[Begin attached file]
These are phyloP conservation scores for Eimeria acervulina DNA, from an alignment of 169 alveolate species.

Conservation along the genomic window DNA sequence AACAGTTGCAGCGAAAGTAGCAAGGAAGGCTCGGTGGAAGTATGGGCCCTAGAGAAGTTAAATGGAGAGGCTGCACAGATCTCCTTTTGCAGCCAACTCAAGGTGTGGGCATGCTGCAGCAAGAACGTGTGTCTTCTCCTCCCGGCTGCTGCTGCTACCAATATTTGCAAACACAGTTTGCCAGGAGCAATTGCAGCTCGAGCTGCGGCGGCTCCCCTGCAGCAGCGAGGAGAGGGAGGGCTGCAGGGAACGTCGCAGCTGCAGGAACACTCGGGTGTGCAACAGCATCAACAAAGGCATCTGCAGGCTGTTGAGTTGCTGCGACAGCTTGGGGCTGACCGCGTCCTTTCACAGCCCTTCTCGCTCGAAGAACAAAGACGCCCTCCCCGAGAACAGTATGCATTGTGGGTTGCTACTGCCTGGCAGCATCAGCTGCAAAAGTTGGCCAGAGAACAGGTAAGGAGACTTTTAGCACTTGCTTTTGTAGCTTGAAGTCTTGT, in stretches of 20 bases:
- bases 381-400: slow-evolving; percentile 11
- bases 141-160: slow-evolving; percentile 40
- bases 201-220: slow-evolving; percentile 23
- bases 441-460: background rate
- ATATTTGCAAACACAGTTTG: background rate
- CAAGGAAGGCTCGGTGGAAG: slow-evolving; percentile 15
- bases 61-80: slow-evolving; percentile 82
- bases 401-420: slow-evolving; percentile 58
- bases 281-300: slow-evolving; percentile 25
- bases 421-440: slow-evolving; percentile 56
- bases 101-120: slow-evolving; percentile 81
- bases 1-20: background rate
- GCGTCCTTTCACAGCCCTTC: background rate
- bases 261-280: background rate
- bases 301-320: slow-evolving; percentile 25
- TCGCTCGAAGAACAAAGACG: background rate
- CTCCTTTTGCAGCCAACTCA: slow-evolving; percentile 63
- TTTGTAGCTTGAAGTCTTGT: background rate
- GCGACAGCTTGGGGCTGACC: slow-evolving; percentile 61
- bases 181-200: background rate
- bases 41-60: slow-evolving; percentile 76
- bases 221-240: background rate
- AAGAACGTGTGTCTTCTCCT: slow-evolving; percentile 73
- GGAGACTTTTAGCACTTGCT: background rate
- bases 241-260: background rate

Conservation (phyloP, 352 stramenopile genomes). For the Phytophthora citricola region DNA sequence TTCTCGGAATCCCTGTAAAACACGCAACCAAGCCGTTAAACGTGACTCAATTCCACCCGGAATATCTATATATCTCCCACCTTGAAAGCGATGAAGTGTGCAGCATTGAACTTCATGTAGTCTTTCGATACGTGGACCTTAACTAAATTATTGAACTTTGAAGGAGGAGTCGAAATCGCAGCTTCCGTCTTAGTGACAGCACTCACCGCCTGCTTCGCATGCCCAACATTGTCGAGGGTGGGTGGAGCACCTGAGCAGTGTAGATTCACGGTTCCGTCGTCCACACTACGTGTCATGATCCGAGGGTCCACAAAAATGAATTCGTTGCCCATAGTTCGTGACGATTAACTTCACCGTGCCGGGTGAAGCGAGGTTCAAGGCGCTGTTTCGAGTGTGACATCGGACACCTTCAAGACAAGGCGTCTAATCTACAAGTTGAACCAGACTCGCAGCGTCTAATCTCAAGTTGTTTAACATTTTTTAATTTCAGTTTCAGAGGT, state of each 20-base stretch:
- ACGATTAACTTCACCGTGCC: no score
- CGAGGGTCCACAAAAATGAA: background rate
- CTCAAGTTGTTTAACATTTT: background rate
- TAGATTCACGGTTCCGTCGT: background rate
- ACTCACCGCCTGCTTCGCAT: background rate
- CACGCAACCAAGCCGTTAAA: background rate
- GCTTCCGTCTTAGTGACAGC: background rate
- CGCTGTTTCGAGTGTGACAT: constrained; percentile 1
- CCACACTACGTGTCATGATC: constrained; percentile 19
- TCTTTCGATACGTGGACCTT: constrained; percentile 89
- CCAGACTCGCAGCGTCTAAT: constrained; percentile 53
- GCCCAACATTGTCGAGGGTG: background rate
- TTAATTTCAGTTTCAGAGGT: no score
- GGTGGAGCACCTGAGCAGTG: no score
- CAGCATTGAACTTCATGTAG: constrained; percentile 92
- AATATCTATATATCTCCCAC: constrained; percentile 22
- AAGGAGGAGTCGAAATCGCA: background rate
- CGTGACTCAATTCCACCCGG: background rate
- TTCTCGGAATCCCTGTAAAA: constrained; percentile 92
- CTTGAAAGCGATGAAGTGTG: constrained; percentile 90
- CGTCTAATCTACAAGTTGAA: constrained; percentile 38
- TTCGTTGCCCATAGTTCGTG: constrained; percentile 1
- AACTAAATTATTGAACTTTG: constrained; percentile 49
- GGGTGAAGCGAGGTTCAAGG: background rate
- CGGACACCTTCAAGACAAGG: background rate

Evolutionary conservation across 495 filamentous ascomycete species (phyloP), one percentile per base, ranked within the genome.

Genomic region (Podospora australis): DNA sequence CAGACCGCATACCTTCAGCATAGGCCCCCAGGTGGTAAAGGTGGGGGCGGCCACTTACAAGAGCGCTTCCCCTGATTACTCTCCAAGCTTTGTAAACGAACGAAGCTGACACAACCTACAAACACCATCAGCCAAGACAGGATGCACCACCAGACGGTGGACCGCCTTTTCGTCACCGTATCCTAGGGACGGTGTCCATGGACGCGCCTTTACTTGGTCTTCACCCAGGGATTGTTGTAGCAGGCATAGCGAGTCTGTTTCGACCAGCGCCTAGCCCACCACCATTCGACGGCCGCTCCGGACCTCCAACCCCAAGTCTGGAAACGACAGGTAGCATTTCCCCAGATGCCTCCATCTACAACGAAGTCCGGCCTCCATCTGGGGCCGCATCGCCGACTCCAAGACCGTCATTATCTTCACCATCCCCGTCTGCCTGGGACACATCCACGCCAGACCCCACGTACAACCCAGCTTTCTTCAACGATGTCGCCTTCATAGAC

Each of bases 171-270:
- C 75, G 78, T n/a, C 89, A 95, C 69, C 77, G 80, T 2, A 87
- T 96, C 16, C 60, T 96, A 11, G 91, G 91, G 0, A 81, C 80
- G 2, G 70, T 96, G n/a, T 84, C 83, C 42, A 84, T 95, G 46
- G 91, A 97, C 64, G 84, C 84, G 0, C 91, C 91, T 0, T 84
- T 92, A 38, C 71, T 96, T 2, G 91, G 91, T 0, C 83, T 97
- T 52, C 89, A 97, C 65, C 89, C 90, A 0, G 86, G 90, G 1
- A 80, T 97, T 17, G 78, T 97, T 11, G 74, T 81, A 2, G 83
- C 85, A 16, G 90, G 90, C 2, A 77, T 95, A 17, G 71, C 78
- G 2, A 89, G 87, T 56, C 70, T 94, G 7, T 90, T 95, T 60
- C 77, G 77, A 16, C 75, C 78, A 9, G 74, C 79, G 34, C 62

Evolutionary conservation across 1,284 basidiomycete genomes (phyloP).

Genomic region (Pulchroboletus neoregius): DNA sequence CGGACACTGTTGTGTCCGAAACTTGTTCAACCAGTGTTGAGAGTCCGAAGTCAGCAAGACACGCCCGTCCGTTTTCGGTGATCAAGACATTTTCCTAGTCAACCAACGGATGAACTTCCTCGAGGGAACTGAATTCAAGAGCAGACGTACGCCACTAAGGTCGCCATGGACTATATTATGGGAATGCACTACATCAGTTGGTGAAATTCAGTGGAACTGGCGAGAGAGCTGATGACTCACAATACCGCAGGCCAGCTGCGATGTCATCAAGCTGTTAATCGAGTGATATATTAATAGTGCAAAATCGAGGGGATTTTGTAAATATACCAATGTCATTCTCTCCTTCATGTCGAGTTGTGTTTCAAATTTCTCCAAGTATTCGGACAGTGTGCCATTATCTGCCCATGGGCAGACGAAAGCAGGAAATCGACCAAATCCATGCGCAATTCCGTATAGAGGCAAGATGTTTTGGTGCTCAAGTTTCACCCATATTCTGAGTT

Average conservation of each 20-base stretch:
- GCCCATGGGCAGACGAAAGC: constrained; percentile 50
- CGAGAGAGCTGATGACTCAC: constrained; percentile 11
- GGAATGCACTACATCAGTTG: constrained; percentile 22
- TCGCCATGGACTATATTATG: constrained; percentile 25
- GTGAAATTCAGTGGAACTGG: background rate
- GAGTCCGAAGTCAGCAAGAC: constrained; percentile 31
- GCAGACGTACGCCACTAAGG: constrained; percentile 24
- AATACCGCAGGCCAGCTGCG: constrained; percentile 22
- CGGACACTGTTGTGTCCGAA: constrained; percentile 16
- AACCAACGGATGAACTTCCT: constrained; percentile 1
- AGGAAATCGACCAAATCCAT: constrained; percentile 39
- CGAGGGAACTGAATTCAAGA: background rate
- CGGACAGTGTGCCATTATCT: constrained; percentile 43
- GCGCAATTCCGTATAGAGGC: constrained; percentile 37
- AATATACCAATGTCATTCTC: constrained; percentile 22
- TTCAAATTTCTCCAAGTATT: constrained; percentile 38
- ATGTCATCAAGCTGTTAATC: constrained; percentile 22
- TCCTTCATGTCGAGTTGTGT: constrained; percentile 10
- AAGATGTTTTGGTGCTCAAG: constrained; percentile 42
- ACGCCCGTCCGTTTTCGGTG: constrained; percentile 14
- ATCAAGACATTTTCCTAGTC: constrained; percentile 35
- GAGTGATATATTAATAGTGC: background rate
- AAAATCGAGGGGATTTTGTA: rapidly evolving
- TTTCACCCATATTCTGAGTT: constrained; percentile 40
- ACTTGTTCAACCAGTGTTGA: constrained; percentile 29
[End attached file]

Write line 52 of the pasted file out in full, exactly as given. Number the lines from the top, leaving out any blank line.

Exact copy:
- GGGTGAAGCGAGGTTCAAGG: background rate